If, like me, you generally include “superhero” films within your definition of what qualifies as science fiction (well, for the most part; no way we can shoehorn in Classics Illustrated like Ivanhoe or Oliver Twist, but books like Magnus: Robot Fighter or Unknown Worlds of Science Fiction sure fit the bill ) then, despite whatever criticisms may be justifiably leveled at individual properties, you sure can’t complain (too much) that Hollywood isn’t doing its damndest to get you into the theater these days.
If you’re starting to complain about the “glut” (too much of a good thing, right?),well, you might just want to stifle yourself and save the real complaining for sometime in 2020 because you ain’t seen nothing yet!
The next five years are going to see an unprecedented number of superhero and SF-related films the likes of which have never been experienced before in the history of humankind. Marvel alone has 18 films scheduled, in development or planned for; DC comes in with 11. Disney isn’t letting their Marvel division carry all the weight either and a host of other studios are vying for slots too.
According to IMDB (and other sources), there are some 630+ films fitting the “sci fi” genre definition scheduled for release, in production or “in development” between now and 2020.
Of course, most of these films will be finding their way to the bargain bin at your local
video rental store Wal*Mart, or will end up streaming on Netflix, but Holy DVR Batman! That’s 126 films per year on average. You’d need to watch one every 2.89 days just to keep up!
When I was much younger, the Walnut Street Theater in Philadelphia used to host an annual 24 hour science fiction film festival; Philly was easy to get to from my neck of the New Jersey woods (commuter rail) and one fine year I packed myself up a shopping bag full of sandwiches, drinks and snacks, dressed myself in comfy clothes and headed off for IMMERSION. Honestly, I sat with my legs crossed tailor-fashion for 16 straight hours of rapt attention: Barbarella, Seconds, Fantastic Planet, Forbidden Planet, 2001, Planet of the Apes…when I decided I needed to take a bathroom break, I fell flat on my face, as my legs had gone so thoroughly to sleep, I was unaware that they weren’t responding.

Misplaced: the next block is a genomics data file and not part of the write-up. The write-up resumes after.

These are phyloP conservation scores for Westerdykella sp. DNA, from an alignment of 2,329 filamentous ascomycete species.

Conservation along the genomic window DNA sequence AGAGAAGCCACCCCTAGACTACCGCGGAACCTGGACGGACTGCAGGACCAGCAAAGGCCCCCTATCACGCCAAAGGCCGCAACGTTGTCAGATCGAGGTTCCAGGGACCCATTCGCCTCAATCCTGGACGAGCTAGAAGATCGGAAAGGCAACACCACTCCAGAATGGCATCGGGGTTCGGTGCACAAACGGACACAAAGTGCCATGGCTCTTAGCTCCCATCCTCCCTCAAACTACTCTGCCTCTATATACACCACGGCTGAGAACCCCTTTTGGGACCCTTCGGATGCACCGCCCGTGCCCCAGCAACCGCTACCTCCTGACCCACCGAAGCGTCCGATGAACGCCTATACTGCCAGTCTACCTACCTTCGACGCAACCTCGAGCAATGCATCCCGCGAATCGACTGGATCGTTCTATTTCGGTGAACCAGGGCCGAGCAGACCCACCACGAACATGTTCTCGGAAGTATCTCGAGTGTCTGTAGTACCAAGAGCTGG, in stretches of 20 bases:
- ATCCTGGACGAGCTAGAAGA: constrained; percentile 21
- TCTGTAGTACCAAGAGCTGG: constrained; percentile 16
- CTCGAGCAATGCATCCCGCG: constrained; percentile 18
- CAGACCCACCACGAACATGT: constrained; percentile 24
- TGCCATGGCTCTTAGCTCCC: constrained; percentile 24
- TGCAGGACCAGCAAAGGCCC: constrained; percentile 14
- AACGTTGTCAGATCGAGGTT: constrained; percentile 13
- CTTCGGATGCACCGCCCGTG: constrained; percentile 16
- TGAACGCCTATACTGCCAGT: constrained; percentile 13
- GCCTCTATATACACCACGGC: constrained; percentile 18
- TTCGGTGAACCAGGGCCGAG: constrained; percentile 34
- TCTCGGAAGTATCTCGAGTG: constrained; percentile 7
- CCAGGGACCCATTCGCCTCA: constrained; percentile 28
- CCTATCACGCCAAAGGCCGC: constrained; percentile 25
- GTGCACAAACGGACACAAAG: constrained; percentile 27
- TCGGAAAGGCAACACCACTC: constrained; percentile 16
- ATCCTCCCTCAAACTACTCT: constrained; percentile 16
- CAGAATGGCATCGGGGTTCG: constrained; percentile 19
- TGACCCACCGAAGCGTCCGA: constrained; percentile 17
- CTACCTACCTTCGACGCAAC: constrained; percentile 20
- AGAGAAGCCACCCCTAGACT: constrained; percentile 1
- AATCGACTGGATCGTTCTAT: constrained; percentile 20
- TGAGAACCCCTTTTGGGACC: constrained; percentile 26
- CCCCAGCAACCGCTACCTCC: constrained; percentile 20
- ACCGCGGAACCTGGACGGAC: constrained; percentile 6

I’d not do that again (I’ve learned to stand up and stretch since) but what the studios have planned for us is just about the next best thing – a never-ending deluge of trailer releases, SuperBowl commercials, toy lines and footy PJs with your favorite logo printed on them!
2015 alone will make your head spin: we’ve got:
the recently released Chappie, preceded by Predestination, Jupiter Ascending, Kingsman, Hot Tub Time Machine 2, Cinderella, Insurgent and the up-and-coming:
Ex Machina, Avengers: Age of Ultron, Mad Max: Fury Road, Tomorrowland, Jurassic World, Terminator: Genysis, Ant Man, Pan, Poltergeist, Fantastic Four, The Man From U.N.C.L.E., Maze Runner The Scorch Trials, Hotel Transylvania 2, Victor Frankenstein, The Jungle Book, Jem and the Holograms, Spectre, The Hunger Games: Mockingjay Part 2, The Martian, Star Wars Episode VII The Force Awakens and Mission Impossible 5, just to name the stand outs (?)
Of those 22, I imagine Avengers, Tomorrowland, Jurassic, Terminator, UNCLE, The Martian and Star Wars may be worth the price of a ticket. I stress the ‘may’.
But we’re just getting started. The next five years, at least in terms of genre film, is going to resemble a python that’s just swallowed a rhinoceros, and I’m feeling a bit of indigestion coming on – probably the same as that snake must be feeling. The questions are these: will Hollywood ever relax enough to bring us some really intelligent science fiction? Surely there’s room in the budget and the schedule for 1 or 2 out of 600+? In other words, will they “respect their audience” and realize that a good portion of it wants MORE than just eye candy and explosions?
Perhaps more importantly: will Hollywood (and the fans) become victims of their own success? I mean, you can only watch so many superhero flicks before you find yourself wanting to re-watch Casablanca or Mr. Smith Goes to Washington just to wash your eyeballs. With films scheduled five years out and fans possibly getting a bit tired of the same old thing – how much tailing off at the box office will the bean counters tolerate before they declare that we’re just not worth investing in any more? They’ll put a hold on anything that smacks of skiffy at that point, considering the genre to have been mined out – when what we’re (still) waiting for is 2001: A Space Odyssey Part 2, the reboot in an alternate timeline.
How is publishing going to respond? Are we going to see the already minimalist section of the bookstore crowded and overrun with tie-in novels?
Or worse: will success bring about the inevitable mashup follow-ons like: T. Rex vs T2; Star Wars: Road Adventures of the Cantina Band; or Bill & Teds Hot Tub Adventure?
Marvel Film Releases:
April 10th, 2015: Daredevil (Netflix TV Series)
May 1st, 2015: Avengers: Age of Ultron
July 17th, 2015: Ant-Man
May 6th, 2016: Captain America: Civil War
November 4th, 2016, Doctor Strange
May 5th, 2017, Guardians of the Galaxy 2
July 28th, 2017: The Spectacular Spider-Man
November 3rd, 2017: Thor: Ragnarok
May 4th, 2018, Avengers: Infinity War Part 1
July 6th, 2018, Black Panther
November 2nd, 2018, Captain Marvel
May 3rd, 2019, Avengers: Infinity War – Part 2
July 12th, 2019, Inhumans
DC Film Releases:
March 25th, 2016 – Batman v. Superman: Dawn of Justice
August 5th, 2016 – Suicide Squad
June 23rd, 2017 – Wonder Woman
November 17th, 2017 – Justice League Part One
March 23rd, 2018 – The Flash
July 27th, 2018 – Aquaman
April 5th, 2019 – Shazam
June 14th, 2019 – Justice League Part Two
April 3rd, 2020 – Cyborg
June 19th, 2020 – Green Lantern
Legion of Super-Heroes